Q. What is the purpose of a note?

The notes that appear beneath some sections do not form part of the Explosives Regulations, 2013, but are included for convenience only. Notes can refer to another applicable section of the Explosives Act or to another Part of the Explosives Regulations, 2013.

Q. What does the asterisk (*) mean?

If the asterisk appears before a word, it means that word is defined in section 6 of this Part. The asterisk is used only the first time that word is used in a section. It means that the word is used in more than one Part. If a word needs defining and is used in only one Part, then the word is defined in the Part in which it appears. Definitions in the Explosives Regulations, 2013 can refine a definition used in the Act, but cannot broaden the intent of the definition. Words that are not defined have the same meaning as found in the dictionary.

Q. What types of correspondence are not acceptable for delivery by electronic means?

Correspondence that must be submitted in writing and not electronically include: the suspension or cancellation of a licence, permit or certificate; an approval letter or enrolment; and correspondence from a local authority approving unlicensed storage of display fireworks in a storage unit.

Q. What is a “multi-ingredient kit” and why is it defined as an explosive?

A multi-ingredient kit is also known as a two-component or binary explosive. The components themselves are not explosives but, when mixed, they form an explosive. Under the power of s. 5.(a.1) of the Explosives Act, the complete kit (including separate unmixed components) is declared an explosive, meaning that the Explosives Regulations, 2013 need to be followed.

Q. Why is a “military device” defined?

This is associated with the International Civil Aviation Organization (ICAO) Convention on the marking of plastic explosives for detection. Most of the requirements have expired with time, but this definition is needed to address the applicable section in the Explosives Act.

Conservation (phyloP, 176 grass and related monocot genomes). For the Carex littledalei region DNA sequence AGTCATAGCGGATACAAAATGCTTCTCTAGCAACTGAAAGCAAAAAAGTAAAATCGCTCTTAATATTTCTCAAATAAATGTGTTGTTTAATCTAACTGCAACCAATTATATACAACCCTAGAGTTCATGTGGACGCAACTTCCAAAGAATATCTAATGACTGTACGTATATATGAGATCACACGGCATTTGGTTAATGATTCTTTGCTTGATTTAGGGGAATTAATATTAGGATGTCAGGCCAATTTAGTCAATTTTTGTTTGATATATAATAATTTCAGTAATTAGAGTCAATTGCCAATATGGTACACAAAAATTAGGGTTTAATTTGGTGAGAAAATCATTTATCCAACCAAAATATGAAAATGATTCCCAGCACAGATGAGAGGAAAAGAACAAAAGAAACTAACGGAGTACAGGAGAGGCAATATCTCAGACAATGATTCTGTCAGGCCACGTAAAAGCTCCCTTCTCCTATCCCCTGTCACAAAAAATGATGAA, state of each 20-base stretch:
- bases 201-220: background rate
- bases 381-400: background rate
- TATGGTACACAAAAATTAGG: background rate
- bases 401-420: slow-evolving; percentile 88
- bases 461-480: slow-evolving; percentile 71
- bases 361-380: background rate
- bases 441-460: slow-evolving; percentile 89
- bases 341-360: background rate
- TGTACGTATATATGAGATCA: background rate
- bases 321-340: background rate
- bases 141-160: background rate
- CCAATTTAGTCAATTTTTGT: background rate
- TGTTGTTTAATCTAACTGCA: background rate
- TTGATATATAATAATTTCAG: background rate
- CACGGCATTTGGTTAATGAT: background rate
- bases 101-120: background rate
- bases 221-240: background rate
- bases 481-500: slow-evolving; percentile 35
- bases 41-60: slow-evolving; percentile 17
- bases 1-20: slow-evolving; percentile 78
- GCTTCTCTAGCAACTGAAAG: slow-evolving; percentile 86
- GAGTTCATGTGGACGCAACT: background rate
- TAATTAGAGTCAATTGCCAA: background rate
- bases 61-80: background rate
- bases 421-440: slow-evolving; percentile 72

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Part 2. General Requirements, Prohibitions and Safety Precautions

This Part sets out the requirements, prohibitions and safety precautions that apply to every person who is carrying out an activity involving explosives or who is in the vicinity of explosives.

The Explosives Regulations, 2013 place the onus on anyone supervising anyone else to make sure that the person being supervised is properly trained.

Q. What is the age requirement for handling explosives?

The general requirement is 18 years of age and any exceptions to that are contained in the Part in which they appear (for example, a visitor under Part 5 and model rocket motors in Part 15). Section 10 of this Part further explains that the requirement does not apply to a person who acquires small arms cartridges for personal use as this is covered by other legislation.

Q. Can you provide an example of “. . . use fireworks only for the purpose for which they were designed”?

A roman candle is designed to be used as a firework’s effect to entertain. However, this does not extend to such things as taping them together or holding them in one’s hands and pointing the firework’s effect at others.

Q. What are intrinsically unsafe explosives?

Section 12 refers to explosives that the Minister believes to have a high risk of causing injury. For example, trick fireworks can startle people or have caused serious injury in the past. Certain chemical mixtures have been shown to ignite spontaneously and should not be used in explosives.

Q. What other general prohibitions appear in this Part?

This Part contains the general prohibitions of not smoking near (within 8 metres of) an explosive, not carrying out an activity (such as making or handling) if that person is under the influence of alcohol or other performance-diminishing substances, not defacing any markings on an explosive or its packaging, or submitting false or misleading information.

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Part 3. Authorization and Classification of Explosives

This Part sets out the procedure for obtaining authorization of an explosive and when permission is required to make changes to an explosive that has been authorized. It also deals with the classification and reclassification of explosives, their recall, and the cancellation of an authorization. Finally, it sets out activities involving an explosive that may be carried out even if the explosive is not authorized.

Q. What has changed in the Explosives Regulations, 2013?